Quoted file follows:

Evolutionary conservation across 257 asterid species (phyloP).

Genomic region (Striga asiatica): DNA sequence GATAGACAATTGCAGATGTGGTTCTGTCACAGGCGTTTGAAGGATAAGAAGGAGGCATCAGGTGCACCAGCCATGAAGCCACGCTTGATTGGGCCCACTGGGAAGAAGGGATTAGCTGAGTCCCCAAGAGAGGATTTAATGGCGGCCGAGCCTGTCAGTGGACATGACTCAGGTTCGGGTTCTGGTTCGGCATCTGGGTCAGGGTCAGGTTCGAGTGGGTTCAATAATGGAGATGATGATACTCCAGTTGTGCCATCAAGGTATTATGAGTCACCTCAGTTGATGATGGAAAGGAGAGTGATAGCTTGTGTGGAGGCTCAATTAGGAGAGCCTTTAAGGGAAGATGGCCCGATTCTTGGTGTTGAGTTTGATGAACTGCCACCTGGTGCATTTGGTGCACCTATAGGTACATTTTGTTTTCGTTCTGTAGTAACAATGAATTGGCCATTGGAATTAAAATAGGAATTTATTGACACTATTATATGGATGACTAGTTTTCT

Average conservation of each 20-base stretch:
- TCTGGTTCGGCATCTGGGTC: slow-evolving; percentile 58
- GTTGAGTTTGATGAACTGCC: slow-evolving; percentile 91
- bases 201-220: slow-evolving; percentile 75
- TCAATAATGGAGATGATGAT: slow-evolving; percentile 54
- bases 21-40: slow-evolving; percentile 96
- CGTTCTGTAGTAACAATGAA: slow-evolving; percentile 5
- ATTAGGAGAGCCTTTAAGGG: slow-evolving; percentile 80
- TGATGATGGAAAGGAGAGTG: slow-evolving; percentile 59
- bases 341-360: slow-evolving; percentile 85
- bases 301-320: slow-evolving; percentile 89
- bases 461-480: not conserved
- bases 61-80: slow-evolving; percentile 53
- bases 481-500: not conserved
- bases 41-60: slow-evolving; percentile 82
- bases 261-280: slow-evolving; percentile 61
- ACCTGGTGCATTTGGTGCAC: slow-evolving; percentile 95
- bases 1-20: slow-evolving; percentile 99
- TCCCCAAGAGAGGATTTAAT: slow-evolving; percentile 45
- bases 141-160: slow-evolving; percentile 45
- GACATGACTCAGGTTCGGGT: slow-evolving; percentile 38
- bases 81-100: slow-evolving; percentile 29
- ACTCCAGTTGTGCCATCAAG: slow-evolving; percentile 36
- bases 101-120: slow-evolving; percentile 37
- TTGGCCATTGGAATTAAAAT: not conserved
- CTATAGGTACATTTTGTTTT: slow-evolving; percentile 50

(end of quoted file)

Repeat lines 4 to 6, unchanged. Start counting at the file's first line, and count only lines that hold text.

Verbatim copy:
- TCTGGTTCGGCATCTGGGTC: slow-evolving; percentile 58
- GTTGAGTTTGATGAACTGCC: slow-evolving; percentile 91
- bases 201-220: slow-evolving; percentile 75